Posted in: Criminal Law
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The Eighth Circuit affirmed the district court's denial of defendant's motion to suppress nearly 2000 grams of heroin found in a rental car defendant was driving. The court held that, even if a strawman eliminated Fourth Amendment standing, the evidence here does not establish a strawman situation and the court's precedent holds that an unauthorized and unlicensed driver may challenge a search of a rental car operated with the renter’s permission. Therefore, defendant had standing to challenge the search of the vehicle. The court also held that, as the encounter with defendant unfolded, officers developed additional evidence indicating deception and criminal conduct. Therefore, the officers had probable cause to seize the vehicle and continue the search. View "United States v. Bettis" on Justia Law

Posted in: Criminal Law
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The Eighth Circuit affirmed defendant's sentence imposed after he pleaded guilty to distributing child pornography. The district court imposed a sentence at the bottom of the advisory guidelines range, 262 months, but ordered the sentence to run consecutive to the remaining portion of an earlier-imposed, 60-month, revocation-of-supervised-release sentence under 18 U.S.C. 3583(k). After the Supreme Court held that section 3583(k) was unconstitutional in United States v. Haymond, 139 S. Ct. 2369 (2019), the court ordered supplemental briefing. The court held that even if Haymond abrogated the court's double jeopardy precedent, any error in this case was not plain. The court also held that defendant's sentence was not substantively unreasonable where the district court considered the 18 U.S.C. 3553(a) factors and sufficiently explained its reasons for imposing a within-guidelines sentence. View "United States v. Watters" on Justia Law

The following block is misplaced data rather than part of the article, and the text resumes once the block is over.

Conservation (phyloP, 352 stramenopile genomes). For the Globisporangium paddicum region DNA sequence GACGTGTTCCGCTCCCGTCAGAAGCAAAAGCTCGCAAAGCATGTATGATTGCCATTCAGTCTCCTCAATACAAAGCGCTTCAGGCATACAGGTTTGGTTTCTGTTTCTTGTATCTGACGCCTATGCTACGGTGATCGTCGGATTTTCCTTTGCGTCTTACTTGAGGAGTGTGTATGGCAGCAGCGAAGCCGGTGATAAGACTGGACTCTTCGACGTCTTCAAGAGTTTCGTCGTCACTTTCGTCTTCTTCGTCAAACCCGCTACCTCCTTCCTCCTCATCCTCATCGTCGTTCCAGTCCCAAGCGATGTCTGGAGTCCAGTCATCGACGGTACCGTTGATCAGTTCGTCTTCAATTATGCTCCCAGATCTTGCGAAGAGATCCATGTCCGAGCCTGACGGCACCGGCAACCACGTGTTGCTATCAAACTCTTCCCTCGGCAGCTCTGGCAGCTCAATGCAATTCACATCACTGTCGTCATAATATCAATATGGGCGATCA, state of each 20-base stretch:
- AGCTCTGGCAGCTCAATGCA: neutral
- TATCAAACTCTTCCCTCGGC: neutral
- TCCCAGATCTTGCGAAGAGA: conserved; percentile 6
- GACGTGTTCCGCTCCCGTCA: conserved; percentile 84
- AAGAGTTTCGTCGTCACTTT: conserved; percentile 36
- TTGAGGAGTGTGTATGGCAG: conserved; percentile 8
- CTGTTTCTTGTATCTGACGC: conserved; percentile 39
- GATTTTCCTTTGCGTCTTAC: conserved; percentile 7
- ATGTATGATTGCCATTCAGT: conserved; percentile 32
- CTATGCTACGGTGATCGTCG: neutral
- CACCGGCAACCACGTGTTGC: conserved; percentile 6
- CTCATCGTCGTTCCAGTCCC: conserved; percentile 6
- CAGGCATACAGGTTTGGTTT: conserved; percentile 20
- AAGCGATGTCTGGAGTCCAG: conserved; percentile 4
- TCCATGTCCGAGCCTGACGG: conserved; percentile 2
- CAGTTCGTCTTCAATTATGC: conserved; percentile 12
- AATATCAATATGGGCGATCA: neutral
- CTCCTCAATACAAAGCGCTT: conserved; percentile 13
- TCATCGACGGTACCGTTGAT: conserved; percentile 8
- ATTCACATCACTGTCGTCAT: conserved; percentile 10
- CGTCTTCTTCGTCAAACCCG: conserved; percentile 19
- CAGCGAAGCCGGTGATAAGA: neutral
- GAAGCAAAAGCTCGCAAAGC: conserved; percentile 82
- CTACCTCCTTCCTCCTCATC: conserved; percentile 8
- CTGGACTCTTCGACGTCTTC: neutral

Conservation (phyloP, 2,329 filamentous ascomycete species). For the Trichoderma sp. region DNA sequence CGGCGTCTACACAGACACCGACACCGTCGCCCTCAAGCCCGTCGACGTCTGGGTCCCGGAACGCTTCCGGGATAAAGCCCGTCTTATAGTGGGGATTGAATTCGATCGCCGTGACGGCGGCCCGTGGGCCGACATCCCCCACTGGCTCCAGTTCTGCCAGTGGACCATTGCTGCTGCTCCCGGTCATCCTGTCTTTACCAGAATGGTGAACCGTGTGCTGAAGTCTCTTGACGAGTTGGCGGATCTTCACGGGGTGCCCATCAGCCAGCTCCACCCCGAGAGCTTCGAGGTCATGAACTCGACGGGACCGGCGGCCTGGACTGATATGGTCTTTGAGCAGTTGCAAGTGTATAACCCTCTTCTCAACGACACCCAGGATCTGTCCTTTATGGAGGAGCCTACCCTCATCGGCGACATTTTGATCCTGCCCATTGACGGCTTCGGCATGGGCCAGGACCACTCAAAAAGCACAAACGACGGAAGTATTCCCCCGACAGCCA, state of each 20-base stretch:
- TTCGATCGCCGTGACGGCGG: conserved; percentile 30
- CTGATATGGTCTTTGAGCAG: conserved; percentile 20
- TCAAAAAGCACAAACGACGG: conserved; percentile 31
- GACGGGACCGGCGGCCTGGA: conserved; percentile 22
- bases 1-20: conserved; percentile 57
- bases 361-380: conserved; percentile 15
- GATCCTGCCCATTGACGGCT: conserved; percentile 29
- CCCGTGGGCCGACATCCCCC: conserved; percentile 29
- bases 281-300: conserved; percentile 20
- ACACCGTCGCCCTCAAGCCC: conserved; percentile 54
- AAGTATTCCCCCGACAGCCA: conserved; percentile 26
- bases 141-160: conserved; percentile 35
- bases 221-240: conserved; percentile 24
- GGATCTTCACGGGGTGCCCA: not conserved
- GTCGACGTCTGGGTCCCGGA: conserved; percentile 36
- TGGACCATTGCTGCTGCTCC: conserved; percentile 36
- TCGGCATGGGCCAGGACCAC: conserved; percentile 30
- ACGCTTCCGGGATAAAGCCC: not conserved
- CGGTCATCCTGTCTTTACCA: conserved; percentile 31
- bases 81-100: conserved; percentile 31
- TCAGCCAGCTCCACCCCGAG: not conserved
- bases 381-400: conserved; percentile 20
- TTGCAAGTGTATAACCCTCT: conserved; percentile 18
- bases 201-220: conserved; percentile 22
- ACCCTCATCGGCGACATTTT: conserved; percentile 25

Posted in: Criminal Law
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The Eighth Circuit affirmed defendant's conviction and sentence for conspiracy to distribute heroin and aiding and abetting the distribution of heroin. The court held that the evidence was sufficient to support the jury verdicts. In this case, ample evidence showed that defendant knowingly and intentionally joined a conspiracy to distribute heroin, and a jury could reasonably infer that defendant knew in advance that he was driving to a drug transaction and intentionally facilitated his associate's transfer of heroin. The court also held that the district court did not err by applying a four-level sentencing increase under USSG 3B1.1(a) for an aggravating role in the offense, and a two-level sentencing increase under USSG 3C1.1 for obstruction of justice. Finally, the district court did not abuse its discretion in declining to grant a downward variance. View "United States v. Outlaw" on Justia Law